If you’re considering a Bentley Flying Spur, there’s a reasonable chance you plan to be driven around in it by someone else, so the quality of the ride is vital. Things start off well, as all Flying Spurs come with self-levelling air suspension and damping control. There’s also the option to toggle between different settings to adjust the firmness of the ride to different types or driving.
The trouble is, whichever setting you choose the Flying Spur doesn’t ride as smoothly as you’d expect a luxury limo to – particularly at low speeds. It can occasionally get caught out and thud over larger indiscretions, particularly if you opt for really big alloys, although at least comfort on the motorway is good.
Being just shy of three tonnes obviously means the Flying Spur isn’t particularly nimble. It has a tendency to lean in a similar fashion to a large SUV, and doesn’t like being asked to change direction quickly. The steering transmits a reasonable amount of feedback to your fingertips, but is fairly slow meaning you have to apply quite a lot of lock to get around tight bends.
The sportier Flying Spurs - the V8S and W12S - are designed to be better driver’s cars; both have recalibrated suspension that’s designed to reign in body movements, improve agility and give you more confidence through corners. The differences are relatively small (don’t expect the Flying Spur to suddenly transform itself into a Porsche 911) but at least ride comfort doesn’t suffer too much.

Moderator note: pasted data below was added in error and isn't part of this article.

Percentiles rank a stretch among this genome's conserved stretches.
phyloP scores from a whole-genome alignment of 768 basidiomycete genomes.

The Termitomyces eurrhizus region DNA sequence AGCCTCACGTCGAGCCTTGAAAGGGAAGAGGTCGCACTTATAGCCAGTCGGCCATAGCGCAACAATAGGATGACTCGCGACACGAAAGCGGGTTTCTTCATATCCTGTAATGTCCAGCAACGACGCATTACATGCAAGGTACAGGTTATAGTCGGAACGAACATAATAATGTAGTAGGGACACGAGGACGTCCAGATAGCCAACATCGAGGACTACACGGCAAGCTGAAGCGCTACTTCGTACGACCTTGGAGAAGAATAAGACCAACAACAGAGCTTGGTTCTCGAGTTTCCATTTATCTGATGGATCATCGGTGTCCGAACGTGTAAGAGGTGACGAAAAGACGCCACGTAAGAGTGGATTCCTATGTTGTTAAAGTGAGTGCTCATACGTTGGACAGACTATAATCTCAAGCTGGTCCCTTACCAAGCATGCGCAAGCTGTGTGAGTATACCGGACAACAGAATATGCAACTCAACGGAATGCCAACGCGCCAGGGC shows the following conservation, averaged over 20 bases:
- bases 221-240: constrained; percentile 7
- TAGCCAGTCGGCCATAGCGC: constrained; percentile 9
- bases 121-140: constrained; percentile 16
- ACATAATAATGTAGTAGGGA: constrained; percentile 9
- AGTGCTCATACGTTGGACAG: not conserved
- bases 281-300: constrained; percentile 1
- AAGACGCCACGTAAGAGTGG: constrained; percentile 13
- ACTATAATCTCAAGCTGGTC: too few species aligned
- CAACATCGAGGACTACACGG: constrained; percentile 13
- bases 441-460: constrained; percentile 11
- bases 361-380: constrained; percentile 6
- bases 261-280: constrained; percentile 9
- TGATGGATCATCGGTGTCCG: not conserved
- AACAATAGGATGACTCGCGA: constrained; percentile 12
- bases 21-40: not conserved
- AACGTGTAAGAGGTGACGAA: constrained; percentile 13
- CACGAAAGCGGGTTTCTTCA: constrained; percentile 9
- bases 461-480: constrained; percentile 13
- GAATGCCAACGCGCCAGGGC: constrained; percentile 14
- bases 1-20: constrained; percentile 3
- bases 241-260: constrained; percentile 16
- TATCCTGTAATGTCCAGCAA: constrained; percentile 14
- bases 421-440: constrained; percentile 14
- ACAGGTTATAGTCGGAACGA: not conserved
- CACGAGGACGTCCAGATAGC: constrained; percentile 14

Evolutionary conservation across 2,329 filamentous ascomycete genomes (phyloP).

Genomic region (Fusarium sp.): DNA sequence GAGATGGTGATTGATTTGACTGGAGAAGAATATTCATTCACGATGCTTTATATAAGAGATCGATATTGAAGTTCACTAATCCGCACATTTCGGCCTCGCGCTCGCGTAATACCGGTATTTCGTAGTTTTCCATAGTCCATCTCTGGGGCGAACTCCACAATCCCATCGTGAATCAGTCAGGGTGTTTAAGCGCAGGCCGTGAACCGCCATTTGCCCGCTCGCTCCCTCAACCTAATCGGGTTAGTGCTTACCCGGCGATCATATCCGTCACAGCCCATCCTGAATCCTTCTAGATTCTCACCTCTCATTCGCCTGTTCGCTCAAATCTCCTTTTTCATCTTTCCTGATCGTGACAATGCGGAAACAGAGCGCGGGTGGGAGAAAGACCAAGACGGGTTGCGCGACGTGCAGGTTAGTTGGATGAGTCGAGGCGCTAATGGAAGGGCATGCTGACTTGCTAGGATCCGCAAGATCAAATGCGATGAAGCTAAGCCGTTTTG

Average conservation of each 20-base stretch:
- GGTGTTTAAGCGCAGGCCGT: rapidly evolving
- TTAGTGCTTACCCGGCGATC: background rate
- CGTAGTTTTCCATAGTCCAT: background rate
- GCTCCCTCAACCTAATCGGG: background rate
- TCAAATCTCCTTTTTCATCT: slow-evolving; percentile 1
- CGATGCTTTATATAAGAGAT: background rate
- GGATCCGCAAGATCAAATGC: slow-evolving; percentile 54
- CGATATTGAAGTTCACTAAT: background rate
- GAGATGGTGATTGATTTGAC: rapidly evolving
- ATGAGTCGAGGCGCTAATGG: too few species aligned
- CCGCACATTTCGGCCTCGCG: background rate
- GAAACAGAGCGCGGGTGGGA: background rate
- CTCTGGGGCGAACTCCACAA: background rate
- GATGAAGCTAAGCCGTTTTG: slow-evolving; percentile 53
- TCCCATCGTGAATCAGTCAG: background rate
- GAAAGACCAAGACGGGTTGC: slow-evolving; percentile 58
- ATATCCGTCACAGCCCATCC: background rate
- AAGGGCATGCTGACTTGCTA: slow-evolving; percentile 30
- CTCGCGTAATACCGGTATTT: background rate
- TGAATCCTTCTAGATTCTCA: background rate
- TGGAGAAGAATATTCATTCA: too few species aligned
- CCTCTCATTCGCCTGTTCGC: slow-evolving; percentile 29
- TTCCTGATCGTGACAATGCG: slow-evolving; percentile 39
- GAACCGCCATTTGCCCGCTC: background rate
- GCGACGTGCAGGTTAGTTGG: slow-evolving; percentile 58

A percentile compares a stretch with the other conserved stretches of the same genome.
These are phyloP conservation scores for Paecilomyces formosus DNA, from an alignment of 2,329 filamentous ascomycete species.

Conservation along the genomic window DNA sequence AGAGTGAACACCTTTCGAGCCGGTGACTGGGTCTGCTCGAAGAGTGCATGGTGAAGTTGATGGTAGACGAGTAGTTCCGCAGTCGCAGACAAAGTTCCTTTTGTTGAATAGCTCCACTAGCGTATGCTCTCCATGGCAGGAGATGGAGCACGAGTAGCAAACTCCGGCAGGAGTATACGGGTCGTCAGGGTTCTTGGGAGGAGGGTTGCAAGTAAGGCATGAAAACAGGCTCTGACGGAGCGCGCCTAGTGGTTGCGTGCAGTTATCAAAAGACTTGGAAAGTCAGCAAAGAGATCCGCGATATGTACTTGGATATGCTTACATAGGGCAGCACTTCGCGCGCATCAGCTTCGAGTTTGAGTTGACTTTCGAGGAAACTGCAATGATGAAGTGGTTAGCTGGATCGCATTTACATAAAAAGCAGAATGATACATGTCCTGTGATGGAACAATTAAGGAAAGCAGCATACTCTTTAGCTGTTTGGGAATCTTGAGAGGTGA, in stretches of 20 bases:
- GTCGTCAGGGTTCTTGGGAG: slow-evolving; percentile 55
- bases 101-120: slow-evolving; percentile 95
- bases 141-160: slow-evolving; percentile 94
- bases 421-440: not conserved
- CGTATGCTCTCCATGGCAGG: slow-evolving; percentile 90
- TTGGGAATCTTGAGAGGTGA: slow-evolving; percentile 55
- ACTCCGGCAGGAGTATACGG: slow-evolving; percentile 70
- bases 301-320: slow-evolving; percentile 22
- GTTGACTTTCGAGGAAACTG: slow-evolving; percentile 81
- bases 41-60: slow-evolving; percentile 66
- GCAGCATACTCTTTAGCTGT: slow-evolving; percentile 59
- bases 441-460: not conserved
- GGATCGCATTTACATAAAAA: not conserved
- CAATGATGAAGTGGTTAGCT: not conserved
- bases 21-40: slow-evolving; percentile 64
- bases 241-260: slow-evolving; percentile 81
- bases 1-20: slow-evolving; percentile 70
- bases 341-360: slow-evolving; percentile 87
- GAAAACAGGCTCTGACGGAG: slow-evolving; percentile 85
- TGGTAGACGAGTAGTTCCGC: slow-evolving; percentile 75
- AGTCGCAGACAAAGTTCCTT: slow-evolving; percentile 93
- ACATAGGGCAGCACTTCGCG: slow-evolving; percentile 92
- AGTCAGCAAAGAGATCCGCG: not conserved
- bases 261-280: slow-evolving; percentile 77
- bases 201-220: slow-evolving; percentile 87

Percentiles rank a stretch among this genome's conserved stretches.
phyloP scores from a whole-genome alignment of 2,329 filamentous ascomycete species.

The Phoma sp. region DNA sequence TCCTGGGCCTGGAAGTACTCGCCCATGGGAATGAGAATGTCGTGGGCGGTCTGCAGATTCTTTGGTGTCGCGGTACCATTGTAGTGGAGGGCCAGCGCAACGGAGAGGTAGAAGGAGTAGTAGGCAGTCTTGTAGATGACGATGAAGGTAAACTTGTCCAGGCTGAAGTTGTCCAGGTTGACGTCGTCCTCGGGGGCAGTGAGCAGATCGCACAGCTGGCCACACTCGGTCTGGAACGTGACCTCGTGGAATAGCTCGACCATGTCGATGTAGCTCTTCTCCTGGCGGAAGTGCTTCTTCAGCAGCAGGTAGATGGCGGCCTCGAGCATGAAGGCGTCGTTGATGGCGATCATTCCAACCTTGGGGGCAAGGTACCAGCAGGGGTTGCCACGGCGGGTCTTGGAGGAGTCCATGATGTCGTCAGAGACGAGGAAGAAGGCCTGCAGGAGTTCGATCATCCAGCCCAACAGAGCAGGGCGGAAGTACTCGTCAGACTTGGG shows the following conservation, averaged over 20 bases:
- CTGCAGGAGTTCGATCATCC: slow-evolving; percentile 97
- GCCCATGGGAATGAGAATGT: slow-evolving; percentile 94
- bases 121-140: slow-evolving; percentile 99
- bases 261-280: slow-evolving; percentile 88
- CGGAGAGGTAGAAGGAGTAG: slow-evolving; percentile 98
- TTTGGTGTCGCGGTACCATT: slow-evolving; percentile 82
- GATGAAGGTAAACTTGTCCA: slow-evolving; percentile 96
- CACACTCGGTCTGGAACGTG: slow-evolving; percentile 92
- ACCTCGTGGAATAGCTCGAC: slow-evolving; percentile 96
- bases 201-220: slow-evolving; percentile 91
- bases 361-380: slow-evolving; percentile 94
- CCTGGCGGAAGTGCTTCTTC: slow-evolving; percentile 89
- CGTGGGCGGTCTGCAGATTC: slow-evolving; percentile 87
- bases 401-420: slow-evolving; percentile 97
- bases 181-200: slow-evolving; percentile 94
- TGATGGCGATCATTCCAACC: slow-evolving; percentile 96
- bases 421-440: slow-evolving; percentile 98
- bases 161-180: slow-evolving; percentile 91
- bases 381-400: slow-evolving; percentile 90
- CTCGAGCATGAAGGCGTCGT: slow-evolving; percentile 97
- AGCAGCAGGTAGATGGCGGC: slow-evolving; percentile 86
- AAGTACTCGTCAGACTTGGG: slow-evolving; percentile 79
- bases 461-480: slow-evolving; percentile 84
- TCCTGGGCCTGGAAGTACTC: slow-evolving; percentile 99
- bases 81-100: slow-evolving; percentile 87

There are two engines to choose from: a 6.0-litre W12 and a 4.0-litre V8. Both are a joy, thanks to their ability to quietly warble away at cruising speeds, while half of their engine cylinders are deactivated to help increase fuel range. Prod the throttle, though, and the W12 roars into life, although the cheaper is actually smoother and sounds sweeter. Either way, it’s the engines’ dual personalities that make them stand out from equivalent Rolls-Royces, which are hushed by comparison.
The V8 S and W12 S both use the same engines as their lesser stablemates but have been tuned to produce a bit more power. No matter which Flying Spur you choose acceleration is never in short supply, with a massive amount being available from as low as 1500rpm. The eight-speed automatic gearbox shifting seamlessly between ratios also impresses.
The Flying Spur’s girth makes it a tricky car to thread through narrow streets, while its sheer length also means it’s a bit unwieldy. However, light steering at low speeds makes manoeuvring simple enough, while it will (just about) fit in your average supermarket car park space.
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